Anglers break 11 size records for 9 fish in one year, Alabama Gulf Seafood announces

Anglers fishing in Alabama waters broke multiple state records for saltwater fish between October 2021 and October 2022 — some more than once, Alabama Gulf Seafood announced.

Eleven fish entered the state record books during this period, with two claiming the top spot for just a few months. Both the sheepshead — a common catch among anglers in Alabama waters — and the elusive permitfish have twice held records for the largest fish of its kind yet caught.

For Sheepshead, a fish weighing 14 pounds, 4 ounces caught by Wesley Olsen held the state record just months before Kendale Jeans recorded one weighing 16 pounds, 6.6 ounces. Similarly, Annalize Wilson held the state permit record by reeling in a fish weighing 6 pounds, 0.54 ounces for just 10 months, until Patrick Willis recorded an 8 pounds, 2.4 ounce permit .

“We’re thrilled with the size and number of fish we’re seeing from our anglers,” said Scott Bannon, director of the Marine Resources Division at the Alabama Department of Conservation and Natural Resources. “More and more Alabamaans are taking to the water and enjoying our state’s abundant fishing opportunities.”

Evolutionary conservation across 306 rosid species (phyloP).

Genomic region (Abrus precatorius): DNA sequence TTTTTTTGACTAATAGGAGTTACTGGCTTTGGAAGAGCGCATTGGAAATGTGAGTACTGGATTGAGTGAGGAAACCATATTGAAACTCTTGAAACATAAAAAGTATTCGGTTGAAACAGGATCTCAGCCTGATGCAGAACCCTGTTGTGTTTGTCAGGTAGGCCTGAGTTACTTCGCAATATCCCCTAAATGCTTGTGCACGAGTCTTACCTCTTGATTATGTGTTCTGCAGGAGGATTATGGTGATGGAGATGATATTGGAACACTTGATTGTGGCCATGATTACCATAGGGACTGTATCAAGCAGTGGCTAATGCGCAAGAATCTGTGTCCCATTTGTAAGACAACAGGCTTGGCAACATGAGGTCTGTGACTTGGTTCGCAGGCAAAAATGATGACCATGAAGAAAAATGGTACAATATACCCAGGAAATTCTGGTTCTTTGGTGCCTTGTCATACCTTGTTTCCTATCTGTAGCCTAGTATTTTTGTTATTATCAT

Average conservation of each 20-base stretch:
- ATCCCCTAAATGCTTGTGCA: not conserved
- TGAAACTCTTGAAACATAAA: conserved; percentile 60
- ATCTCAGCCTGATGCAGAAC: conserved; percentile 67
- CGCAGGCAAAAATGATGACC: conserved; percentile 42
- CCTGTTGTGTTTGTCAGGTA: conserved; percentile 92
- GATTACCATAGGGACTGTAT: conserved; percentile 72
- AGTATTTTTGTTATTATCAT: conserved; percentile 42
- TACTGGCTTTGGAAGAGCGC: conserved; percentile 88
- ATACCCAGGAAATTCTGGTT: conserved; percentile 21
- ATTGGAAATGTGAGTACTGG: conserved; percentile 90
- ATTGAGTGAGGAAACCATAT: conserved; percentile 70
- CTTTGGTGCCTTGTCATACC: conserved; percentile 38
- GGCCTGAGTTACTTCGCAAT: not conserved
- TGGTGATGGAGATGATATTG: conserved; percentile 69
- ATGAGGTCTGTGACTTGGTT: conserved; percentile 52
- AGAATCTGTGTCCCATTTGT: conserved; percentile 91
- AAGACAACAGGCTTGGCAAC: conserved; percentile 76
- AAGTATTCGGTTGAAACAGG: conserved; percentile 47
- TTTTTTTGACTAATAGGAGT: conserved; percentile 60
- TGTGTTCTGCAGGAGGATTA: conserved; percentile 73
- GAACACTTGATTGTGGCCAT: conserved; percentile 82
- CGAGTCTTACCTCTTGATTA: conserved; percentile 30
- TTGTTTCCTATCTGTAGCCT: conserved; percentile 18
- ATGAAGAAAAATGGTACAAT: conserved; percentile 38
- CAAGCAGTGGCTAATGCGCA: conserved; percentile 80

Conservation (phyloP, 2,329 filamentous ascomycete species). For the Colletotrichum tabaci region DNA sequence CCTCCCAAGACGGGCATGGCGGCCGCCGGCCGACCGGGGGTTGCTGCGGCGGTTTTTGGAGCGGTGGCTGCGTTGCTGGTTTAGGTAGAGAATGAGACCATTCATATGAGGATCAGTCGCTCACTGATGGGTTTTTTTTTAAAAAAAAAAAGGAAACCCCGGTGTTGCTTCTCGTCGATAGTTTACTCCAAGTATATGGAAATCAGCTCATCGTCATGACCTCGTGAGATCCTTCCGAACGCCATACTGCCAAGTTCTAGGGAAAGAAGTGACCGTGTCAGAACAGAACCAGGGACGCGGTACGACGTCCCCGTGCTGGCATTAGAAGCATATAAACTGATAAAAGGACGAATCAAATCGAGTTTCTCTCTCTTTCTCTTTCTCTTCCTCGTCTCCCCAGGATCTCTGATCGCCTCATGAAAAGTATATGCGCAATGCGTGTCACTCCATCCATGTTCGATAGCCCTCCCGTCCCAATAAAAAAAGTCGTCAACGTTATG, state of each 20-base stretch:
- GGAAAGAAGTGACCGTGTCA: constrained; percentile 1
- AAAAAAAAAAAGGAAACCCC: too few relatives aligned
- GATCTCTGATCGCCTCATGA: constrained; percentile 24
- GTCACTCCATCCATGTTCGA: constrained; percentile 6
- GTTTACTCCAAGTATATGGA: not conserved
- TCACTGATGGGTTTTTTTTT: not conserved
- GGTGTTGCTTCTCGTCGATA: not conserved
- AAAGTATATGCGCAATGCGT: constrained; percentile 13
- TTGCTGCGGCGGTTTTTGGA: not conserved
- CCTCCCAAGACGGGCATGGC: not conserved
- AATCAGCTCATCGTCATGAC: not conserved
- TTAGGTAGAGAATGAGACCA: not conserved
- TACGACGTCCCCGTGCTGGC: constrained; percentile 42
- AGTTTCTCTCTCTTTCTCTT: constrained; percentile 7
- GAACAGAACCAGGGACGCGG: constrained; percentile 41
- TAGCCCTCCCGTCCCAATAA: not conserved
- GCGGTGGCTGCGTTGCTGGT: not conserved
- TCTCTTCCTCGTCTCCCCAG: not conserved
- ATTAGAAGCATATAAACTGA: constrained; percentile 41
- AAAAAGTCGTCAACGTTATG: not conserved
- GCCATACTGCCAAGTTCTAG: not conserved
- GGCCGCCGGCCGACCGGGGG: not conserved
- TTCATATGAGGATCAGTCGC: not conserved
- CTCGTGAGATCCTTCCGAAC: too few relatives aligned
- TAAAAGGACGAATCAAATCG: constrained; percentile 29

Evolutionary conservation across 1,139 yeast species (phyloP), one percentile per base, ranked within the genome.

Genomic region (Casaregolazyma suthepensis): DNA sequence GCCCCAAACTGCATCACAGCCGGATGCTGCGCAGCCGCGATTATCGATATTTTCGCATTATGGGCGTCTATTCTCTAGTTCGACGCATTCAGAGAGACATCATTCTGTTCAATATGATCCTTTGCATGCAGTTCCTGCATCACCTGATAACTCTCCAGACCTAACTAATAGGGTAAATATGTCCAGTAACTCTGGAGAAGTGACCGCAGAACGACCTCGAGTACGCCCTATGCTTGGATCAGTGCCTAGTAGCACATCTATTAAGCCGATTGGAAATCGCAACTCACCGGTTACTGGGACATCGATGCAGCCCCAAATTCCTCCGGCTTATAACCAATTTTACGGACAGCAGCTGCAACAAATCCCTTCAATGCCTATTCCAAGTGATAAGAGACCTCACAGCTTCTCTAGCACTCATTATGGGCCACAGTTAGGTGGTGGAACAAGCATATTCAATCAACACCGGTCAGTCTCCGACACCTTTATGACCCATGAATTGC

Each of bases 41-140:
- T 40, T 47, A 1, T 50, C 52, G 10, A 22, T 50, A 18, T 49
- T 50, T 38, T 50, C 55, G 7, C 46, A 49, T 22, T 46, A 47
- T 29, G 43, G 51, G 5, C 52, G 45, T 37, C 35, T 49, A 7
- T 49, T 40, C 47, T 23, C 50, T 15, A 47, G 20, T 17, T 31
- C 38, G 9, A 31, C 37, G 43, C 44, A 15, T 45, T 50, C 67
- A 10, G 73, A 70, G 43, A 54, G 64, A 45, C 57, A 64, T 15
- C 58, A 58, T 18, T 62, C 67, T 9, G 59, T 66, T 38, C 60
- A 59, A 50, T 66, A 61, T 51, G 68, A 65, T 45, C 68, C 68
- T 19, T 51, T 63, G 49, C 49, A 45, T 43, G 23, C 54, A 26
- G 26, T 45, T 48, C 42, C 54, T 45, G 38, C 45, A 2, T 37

Seven other record-breaking fish caught during the period were:

  • Blackjack, 13 pounds, 1.6 ounces, caught by William Atkins.
  • Blackline Tilefish, 1 lb, 6.4 oz, caught by Gavin Dunnam.
  • Horse-Eye Jack, 30 pounds, 4 ounces, caught by Bennie Goldman Jr.
  • Jolthead Porgy, 9 pounds, 2.88 ounces, caught by Chase Mitchell.
  • Lizardfish, 1 pound, 11.2 ounces, caught by Nelson Wingo.
  • Red cornet fish, 2 pounds, 5.4 ounces, caught by Wayne Akin.
  • Silvery John Dory, 5 pounds, 0.28 ounces, caught by Mark Russo.

The increase in record-breaking fish correlates with advanced fishing electronics now available to the sports enthusiast. Anglers have access to better boats, radars, and safety gear, and Alabama fishermen are taking advantage of these upgraded gear on both inshore and offshore fishing trips.

“The technological advances that the fishing industry has seen in recent years is a key reason for the increase in large fish that we’re seeing,” Bannon said. “Not only do people feel more comfortable going deeper on offshore trips, they also bear better fruit.”

Alabama’s anglers have reached a record pace over the past two years. With 2023 underway, Alabama Gulf Seafood expects more records in the future.

For more information on Gulf of Alabama Seafood click here.

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